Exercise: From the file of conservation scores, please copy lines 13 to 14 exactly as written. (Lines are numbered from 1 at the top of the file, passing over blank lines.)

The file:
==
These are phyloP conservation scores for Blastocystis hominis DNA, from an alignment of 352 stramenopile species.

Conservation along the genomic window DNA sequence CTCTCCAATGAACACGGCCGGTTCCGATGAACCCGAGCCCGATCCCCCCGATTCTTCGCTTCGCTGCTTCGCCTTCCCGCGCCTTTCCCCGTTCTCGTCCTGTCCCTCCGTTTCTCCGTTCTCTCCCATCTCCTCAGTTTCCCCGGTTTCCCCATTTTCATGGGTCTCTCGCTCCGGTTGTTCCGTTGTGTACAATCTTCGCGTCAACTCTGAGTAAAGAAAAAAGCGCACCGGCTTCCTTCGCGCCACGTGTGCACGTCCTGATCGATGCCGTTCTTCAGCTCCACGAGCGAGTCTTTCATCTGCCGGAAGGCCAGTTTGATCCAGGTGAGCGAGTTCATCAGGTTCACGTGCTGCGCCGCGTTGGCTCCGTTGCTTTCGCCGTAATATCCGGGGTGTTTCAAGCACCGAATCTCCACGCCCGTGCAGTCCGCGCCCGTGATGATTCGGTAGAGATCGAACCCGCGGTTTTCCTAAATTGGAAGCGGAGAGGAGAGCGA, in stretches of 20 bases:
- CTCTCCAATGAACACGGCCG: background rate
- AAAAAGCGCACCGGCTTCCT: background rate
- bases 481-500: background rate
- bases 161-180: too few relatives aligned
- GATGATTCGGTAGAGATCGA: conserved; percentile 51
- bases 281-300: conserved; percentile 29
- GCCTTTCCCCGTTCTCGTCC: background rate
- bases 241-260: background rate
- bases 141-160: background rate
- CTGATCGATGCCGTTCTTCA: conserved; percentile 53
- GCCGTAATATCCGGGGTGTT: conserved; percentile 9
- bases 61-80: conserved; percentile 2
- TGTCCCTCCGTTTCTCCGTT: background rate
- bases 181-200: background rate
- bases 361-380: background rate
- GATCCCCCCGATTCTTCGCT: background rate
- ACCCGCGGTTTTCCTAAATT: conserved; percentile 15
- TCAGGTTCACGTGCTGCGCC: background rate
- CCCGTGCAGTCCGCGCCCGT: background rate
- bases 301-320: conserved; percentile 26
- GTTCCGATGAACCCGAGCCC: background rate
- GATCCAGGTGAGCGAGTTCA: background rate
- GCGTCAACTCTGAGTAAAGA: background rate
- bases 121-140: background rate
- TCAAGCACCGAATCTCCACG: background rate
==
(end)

- GCCGTAATATCCGGGGTGTT: conserved; percentile 9
- bases 61-80: conserved; percentile 2